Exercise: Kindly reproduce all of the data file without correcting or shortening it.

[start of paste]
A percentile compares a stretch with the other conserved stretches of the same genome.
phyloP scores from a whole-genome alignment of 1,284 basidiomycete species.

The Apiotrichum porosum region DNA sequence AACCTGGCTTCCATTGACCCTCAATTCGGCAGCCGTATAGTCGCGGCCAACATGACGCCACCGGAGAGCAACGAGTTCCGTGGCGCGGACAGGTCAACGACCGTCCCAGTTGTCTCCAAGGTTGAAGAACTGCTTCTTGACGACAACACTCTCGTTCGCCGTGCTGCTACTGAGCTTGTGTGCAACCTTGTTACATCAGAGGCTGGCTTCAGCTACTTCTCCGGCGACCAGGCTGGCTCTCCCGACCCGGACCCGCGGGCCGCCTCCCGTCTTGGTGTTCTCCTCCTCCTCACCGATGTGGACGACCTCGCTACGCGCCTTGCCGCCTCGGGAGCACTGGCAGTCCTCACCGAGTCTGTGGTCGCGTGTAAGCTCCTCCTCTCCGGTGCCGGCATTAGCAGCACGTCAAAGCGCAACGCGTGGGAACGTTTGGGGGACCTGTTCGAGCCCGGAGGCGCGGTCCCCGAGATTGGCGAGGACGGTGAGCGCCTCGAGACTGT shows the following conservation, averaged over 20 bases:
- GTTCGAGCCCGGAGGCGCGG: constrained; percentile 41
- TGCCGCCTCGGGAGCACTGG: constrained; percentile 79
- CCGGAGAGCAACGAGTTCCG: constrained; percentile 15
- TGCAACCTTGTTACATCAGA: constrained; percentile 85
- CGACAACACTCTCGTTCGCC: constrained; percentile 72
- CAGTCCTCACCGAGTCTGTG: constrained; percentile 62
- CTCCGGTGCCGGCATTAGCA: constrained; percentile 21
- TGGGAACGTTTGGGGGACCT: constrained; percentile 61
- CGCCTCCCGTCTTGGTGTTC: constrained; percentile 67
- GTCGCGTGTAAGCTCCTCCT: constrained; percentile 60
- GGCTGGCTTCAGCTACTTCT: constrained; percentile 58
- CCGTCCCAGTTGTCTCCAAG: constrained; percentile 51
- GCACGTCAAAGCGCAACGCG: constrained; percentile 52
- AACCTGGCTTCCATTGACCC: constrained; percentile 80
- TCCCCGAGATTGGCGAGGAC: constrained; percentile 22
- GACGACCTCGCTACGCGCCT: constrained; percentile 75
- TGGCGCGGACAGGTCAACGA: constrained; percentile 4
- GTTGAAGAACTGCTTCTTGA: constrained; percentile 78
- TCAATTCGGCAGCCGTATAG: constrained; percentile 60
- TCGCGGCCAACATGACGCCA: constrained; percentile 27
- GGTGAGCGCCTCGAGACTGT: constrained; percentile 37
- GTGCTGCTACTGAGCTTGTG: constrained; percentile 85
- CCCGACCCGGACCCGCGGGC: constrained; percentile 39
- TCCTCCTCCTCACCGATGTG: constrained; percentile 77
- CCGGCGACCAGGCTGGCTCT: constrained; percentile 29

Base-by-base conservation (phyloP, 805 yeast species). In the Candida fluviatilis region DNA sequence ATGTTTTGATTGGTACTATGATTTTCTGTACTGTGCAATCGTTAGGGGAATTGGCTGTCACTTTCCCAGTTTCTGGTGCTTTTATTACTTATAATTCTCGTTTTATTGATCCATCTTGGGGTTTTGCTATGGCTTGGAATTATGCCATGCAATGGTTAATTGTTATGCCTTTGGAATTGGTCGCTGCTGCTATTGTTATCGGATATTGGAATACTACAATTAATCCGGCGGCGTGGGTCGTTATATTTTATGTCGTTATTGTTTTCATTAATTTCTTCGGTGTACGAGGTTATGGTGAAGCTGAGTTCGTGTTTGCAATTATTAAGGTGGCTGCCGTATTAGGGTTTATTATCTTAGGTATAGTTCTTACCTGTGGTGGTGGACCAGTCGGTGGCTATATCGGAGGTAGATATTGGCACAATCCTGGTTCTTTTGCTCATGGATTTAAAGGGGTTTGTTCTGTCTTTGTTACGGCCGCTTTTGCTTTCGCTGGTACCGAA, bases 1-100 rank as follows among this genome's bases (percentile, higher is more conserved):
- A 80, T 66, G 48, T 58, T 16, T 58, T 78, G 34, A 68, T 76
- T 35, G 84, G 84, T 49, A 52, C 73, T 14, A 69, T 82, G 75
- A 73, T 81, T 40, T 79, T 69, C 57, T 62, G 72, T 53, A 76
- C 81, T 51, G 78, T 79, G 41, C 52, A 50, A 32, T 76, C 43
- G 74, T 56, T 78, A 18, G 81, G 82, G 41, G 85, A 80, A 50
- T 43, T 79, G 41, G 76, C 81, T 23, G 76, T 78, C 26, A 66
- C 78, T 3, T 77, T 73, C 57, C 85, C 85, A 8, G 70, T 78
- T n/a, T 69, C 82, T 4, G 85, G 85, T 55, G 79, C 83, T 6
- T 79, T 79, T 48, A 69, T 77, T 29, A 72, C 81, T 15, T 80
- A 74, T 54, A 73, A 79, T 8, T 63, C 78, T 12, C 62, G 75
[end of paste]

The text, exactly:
A percentile compares a stretch with the other conserved stretches of the same genome.
phyloP scores from a whole-genome alignment of 1,284 basidiomycete species.

The Apiotrichum porosum region DNA sequence AACCTGGCTTCCATTGACCCTCAATTCGGCAGCCGTATAGTCGCGGCCAACATGACGCCACCGGAGAGCAACGAGTTCCGTGGCGCGGACAGGTCAACGACCGTCCCAGTTGTCTCCAAGGTTGAAGAACTGCTTCTTGACGACAACACTCTCGTTCGCCGTGCTGCTACTGAGCTTGTGTGCAACCTTGTTACATCAGAGGCTGGCTTCAGCTACTTCTCCGGCGACCAGGCTGGCTCTCCCGACCCGGACCCGCGGGCCGCCTCCCGTCTTGGTGTTCTCCTCCTCCTCACCGATGTGGACGACCTCGCTACGCGCCTTGCCGCCTCGGGAGCACTGGCAGTCCTCACCGAGTCTGTGGTCGCGTGTAAGCTCCTCCTCTCCGGTGCCGGCATTAGCAGCACGTCAAAGCGCAACGCGTGGGAACGTTTGGGGGACCTGTTCGAGCCCGGAGGCGCGGTCCCCGAGATTGGCGAGGACGGTGAGCGCCTCGAGACTGT shows the following conservation, averaged over 20 bases:
- GTTCGAGCCCGGAGGCGCGG: constrained; percentile 41
- TGCCGCCTCGGGAGCACTGG: constrained; percentile 79
- CCGGAGAGCAACGAGTTCCG: constrained; percentile 15
- TGCAACCTTGTTACATCAGA: constrained; percentile 85
- CGACAACACTCTCGTTCGCC: constrained; percentile 72
- CAGTCCTCACCGAGTCTGTG: constrained; percentile 62
- CTCCGGTGCCGGCATTAGCA: constrained; percentile 21
- TGGGAACGTTTGGGGGACCT: constrained; percentile 61
- CGCCTCCCGTCTTGGTGTTC: constrained; percentile 67
- GTCGCGTGTAAGCTCCTCCT: constrained; percentile 60
- GGCTGGCTTCAGCTACTTCT: constrained; percentile 58
- CCGTCCCAGTTGTCTCCAAG: constrained; percentile 51
- GCACGTCAAAGCGCAACGCG: constrained; percentile 52
- AACCTGGCTTCCATTGACCC: constrained; percentile 80
- TCCCCGAGATTGGCGAGGAC: constrained; percentile 22
- GACGACCTCGCTACGCGCCT: constrained; percentile 75
- TGGCGCGGACAGGTCAACGA: constrained; percentile 4
- GTTGAAGAACTGCTTCTTGA: constrained; percentile 78
- TCAATTCGGCAGCCGTATAG: constrained; percentile 60
- TCGCGGCCAACATGACGCCA: constrained; percentile 27
- GGTGAGCGCCTCGAGACTGT: constrained; percentile 37
- GTGCTGCTACTGAGCTTGTG: constrained; percentile 85
- CCCGACCCGGACCCGCGGGC: constrained; percentile 39
- TCCTCCTCCTCACCGATGTG: constrained; percentile 77
- CCGGCGACCAGGCTGGCTCT: constrained; percentile 29

Base-by-base conservation (phyloP, 805 yeast species). In the Candida fluviatilis region DNA sequence ATGTTTTGATTGGTACTATGATTTTCTGTACTGTGCAATCGTTAGGGGAATTGGCTGTCACTTTCCCAGTTTCTGGTGCTTTTATTACTTATAATTCTCGTTTTATTGATCCATCTTGGGGTTTTGCTATGGCTTGGAATTATGCCATGCAATGGTTAATTGTTATGCCTTTGGAATTGGTCGCTGCTGCTATTGTTATCGGATATTGGAATACTACAATTAATCCGGCGGCGTGGGTCGTTATATTTTATGTCGTTATTGTTTTCATTAATTTCTTCGGTGTACGAGGTTATGGTGAAGCTGAGTTCGTGTTTGCAATTATTAAGGTGGCTGCCGTATTAGGGTTTATTATCTTAGGTATAGTTCTTACCTGTGGTGGTGGACCAGTCGGTGGCTATATCGGAGGTAGATATTGGCACAATCCTGGTTCTTTTGCTCATGGATTTAAAGGGGTTTGTTCTGTCTTTGTTACGGCCGCTTTTGCTTTCGCTGGTACCGAA, bases 1-100 rank as follows among this genome's bases (percentile, higher is more conserved):
- A 80, T 66, G 48, T 58, T 16, T 58, T 78, G 34, A 68, T 76
- T 35, G 84, G 84, T 49, A 52, C 73, T 14, A 69, T 82, G 75
- A 73, T 81, T 40, T 79, T 69, C 57, T 62, G 72, T 53, A 76
- C 81, T 51, G 78, T 79, G 41, C 52, A 50, A 32, T 76, C 43
- G 74, T 56, T 78, A 18, G 81, G 82, G 41, G 85, A 80, A 50
- T 43, T 79, G 41, G 76, C 81, T 23, G 76, T 78, C 26, A 66
- C 78, T 3, T 77, T 73, C 57, C 85, C 85, A 8, G 70, T 78
- T n/a, T 69, C 82, T 4, G 85, G 85, T 55, G 79, C 83, T 6
- T 79, T 79, T 48, A 69, T 77, T 29, A 72, C 81, T 15, T 80
- A 74, T 54, A 73, A 79, T 8, T 63, C 78, T 12, C 62, G 75